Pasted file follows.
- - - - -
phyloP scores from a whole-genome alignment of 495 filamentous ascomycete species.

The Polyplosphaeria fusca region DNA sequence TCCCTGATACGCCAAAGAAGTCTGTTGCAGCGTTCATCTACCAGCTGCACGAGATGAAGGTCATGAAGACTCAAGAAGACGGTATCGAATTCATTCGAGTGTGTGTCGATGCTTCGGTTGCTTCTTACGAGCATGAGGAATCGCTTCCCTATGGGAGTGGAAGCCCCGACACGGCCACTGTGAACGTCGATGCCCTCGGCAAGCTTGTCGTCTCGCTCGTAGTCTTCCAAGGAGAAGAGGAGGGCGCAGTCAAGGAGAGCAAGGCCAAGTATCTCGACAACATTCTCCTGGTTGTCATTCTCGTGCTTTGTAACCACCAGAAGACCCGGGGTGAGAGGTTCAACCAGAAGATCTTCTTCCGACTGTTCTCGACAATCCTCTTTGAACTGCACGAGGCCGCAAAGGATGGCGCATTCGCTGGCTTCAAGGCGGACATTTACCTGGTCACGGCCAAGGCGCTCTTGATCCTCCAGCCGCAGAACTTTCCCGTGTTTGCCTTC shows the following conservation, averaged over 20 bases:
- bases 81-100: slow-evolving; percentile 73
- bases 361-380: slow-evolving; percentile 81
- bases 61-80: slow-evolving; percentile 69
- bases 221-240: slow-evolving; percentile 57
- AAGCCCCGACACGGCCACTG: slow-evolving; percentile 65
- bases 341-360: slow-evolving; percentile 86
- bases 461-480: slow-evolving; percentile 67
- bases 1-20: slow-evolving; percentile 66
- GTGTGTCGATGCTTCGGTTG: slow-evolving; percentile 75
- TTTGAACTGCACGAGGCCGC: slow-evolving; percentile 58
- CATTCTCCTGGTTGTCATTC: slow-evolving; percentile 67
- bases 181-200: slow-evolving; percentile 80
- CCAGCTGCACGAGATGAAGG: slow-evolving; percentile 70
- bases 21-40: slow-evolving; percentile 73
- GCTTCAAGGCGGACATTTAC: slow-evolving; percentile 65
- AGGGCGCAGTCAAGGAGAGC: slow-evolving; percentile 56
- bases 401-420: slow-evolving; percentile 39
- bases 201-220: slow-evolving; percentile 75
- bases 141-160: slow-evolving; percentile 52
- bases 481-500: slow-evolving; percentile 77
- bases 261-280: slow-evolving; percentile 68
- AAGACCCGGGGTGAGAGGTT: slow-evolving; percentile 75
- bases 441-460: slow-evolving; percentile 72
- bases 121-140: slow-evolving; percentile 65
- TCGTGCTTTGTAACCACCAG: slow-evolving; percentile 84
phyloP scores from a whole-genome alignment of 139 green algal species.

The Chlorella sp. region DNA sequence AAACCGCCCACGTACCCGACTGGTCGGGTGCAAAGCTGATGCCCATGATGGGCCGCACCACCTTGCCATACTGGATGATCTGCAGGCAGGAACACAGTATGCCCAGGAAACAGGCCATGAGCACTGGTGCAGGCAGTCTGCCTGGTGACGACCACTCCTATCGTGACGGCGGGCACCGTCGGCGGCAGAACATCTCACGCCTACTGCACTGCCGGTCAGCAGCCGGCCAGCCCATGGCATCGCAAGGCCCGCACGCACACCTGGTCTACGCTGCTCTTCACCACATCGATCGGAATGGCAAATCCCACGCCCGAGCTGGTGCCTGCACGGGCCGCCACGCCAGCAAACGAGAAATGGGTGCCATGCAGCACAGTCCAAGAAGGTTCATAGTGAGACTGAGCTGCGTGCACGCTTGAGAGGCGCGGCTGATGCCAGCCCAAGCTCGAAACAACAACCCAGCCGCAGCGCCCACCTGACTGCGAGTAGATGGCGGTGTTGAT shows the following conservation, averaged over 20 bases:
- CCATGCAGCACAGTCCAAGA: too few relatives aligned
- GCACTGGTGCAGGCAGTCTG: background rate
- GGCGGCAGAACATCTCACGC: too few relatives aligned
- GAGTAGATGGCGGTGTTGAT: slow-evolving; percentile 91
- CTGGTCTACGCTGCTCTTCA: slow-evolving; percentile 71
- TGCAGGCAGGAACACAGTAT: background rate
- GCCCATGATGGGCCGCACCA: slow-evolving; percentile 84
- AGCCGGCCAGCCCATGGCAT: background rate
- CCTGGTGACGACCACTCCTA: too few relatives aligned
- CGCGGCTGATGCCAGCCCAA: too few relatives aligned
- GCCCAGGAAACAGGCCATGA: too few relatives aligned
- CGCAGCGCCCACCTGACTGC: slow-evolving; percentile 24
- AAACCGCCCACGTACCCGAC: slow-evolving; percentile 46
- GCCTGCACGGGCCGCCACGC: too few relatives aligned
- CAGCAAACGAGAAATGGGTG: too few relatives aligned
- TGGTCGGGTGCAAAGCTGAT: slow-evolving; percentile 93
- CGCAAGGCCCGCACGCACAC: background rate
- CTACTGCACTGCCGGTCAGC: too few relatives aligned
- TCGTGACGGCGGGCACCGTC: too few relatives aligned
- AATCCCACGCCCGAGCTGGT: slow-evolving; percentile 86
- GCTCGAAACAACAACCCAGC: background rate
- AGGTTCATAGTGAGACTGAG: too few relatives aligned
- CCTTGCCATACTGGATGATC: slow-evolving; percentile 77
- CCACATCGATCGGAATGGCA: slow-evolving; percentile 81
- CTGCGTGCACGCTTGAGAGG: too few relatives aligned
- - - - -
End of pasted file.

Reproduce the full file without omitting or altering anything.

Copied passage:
phyloP scores from a whole-genome alignment of 495 filamentous ascomycete species.

The Polyplosphaeria fusca region DNA sequence TCCCTGATACGCCAAAGAAGTCTGTTGCAGCGTTCATCTACCAGCTGCACGAGATGAAGGTCATGAAGACTCAAGAAGACGGTATCGAATTCATTCGAGTGTGTGTCGATGCTTCGGTTGCTTCTTACGAGCATGAGGAATCGCTTCCCTATGGGAGTGGAAGCCCCGACACGGCCACTGTGAACGTCGATGCCCTCGGCAAGCTTGTCGTCTCGCTCGTAGTCTTCCAAGGAGAAGAGGAGGGCGCAGTCAAGGAGAGCAAGGCCAAGTATCTCGACAACATTCTCCTGGTTGTCATTCTCGTGCTTTGTAACCACCAGAAGACCCGGGGTGAGAGGTTCAACCAGAAGATCTTCTTCCGACTGTTCTCGACAATCCTCTTTGAACTGCACGAGGCCGCAAAGGATGGCGCATTCGCTGGCTTCAAGGCGGACATTTACCTGGTCACGGCCAAGGCGCTCTTGATCCTCCAGCCGCAGAACTTTCCCGTGTTTGCCTTC shows the following conservation, averaged over 20 bases:
- bases 81-100: slow-evolving; percentile 73
- bases 361-380: slow-evolving; percentile 81
- bases 61-80: slow-evolving; percentile 69
- bases 221-240: slow-evolving; percentile 57
- AAGCCCCGACACGGCCACTG: slow-evolving; percentile 65
- bases 341-360: slow-evolving; percentile 86
- bases 461-480: slow-evolving; percentile 67
- bases 1-20: slow-evolving; percentile 66
- GTGTGTCGATGCTTCGGTTG: slow-evolving; percentile 75
- TTTGAACTGCACGAGGCCGC: slow-evolving; percentile 58
- CATTCTCCTGGTTGTCATTC: slow-evolving; percentile 67
- bases 181-200: slow-evolving; percentile 80
- CCAGCTGCACGAGATGAAGG: slow-evolving; percentile 70
- bases 21-40: slow-evolving; percentile 73
- GCTTCAAGGCGGACATTTAC: slow-evolving; percentile 65
- AGGGCGCAGTCAAGGAGAGC: slow-evolving; percentile 56
- bases 401-420: slow-evolving; percentile 39
- bases 201-220: slow-evolving; percentile 75
- bases 141-160: slow-evolving; percentile 52
- bases 481-500: slow-evolving; percentile 77
- bases 261-280: slow-evolving; percentile 68
- AAGACCCGGGGTGAGAGGTT: slow-evolving; percentile 75
- bases 441-460: slow-evolving; percentile 72
- bases 121-140: slow-evolving; percentile 65
- TCGTGCTTTGTAACCACCAG: slow-evolving; percentile 84
phyloP scores from a whole-genome alignment of 139 green algal species.

The Chlorella sp. region DNA sequence AAACCGCCCACGTACCCGACTGGTCGGGTGCAAAGCTGATGCCCATGATGGGCCGCACCACCTTGCCATACTGGATGATCTGCAGGCAGGAACACAGTATGCCCAGGAAACAGGCCATGAGCACTGGTGCAGGCAGTCTGCCTGGTGACGACCACTCCTATCGTGACGGCGGGCACCGTCGGCGGCAGAACATCTCACGCCTACTGCACTGCCGGTCAGCAGCCGGCCAGCCCATGGCATCGCAAGGCCCGCACGCACACCTGGTCTACGCTGCTCTTCACCACATCGATCGGAATGGCAAATCCCACGCCCGAGCTGGTGCCTGCACGGGCCGCCACGCCAGCAAACGAGAAATGGGTGCCATGCAGCACAGTCCAAGAAGGTTCATAGTGAGACTGAGCTGCGTGCACGCTTGAGAGGCGCGGCTGATGCCAGCCCAAGCTCGAAACAACAACCCAGCCGCAGCGCCCACCTGACTGCGAGTAGATGGCGGTGTTGAT shows the following conservation, averaged over 20 bases:
- CCATGCAGCACAGTCCAAGA: too few relatives aligned
- GCACTGGTGCAGGCAGTCTG: background rate
- GGCGGCAGAACATCTCACGC: too few relatives aligned
- GAGTAGATGGCGGTGTTGAT: slow-evolving; percentile 91
- CTGGTCTACGCTGCTCTTCA: slow-evolving; percentile 71
- TGCAGGCAGGAACACAGTAT: background rate
- GCCCATGATGGGCCGCACCA: slow-evolving; percentile 84
- AGCCGGCCAGCCCATGGCAT: background rate
- CCTGGTGACGACCACTCCTA: too few relatives aligned
- CGCGGCTGATGCCAGCCCAA: too few relatives aligned
- GCCCAGGAAACAGGCCATGA: too few relatives aligned
- CGCAGCGCCCACCTGACTGC: slow-evolving; percentile 24
- AAACCGCCCACGTACCCGAC: slow-evolving; percentile 46
- GCCTGCACGGGCCGCCACGC: too few relatives aligned
- CAGCAAACGAGAAATGGGTG: too few relatives aligned
- TGGTCGGGTGCAAAGCTGAT: slow-evolving; percentile 93
- CGCAAGGCCCGCACGCACAC: background rate
- CTACTGCACTGCCGGTCAGC: too few relatives aligned
- TCGTGACGGCGGGCACCGTC: too few relatives aligned
- AATCCCACGCCCGAGCTGGT: slow-evolving; percentile 86
- GCTCGAAACAACAACCCAGC: background rate
- AGGTTCATAGTGAGACTGAG: too few relatives aligned
- CCTTGCCATACTGGATGATC: slow-evolving; percentile 77
- CCACATCGATCGGAATGGCA: slow-evolving; percentile 81
- CTGCGTGCACGCTTGAGAGG: too few relatives aligned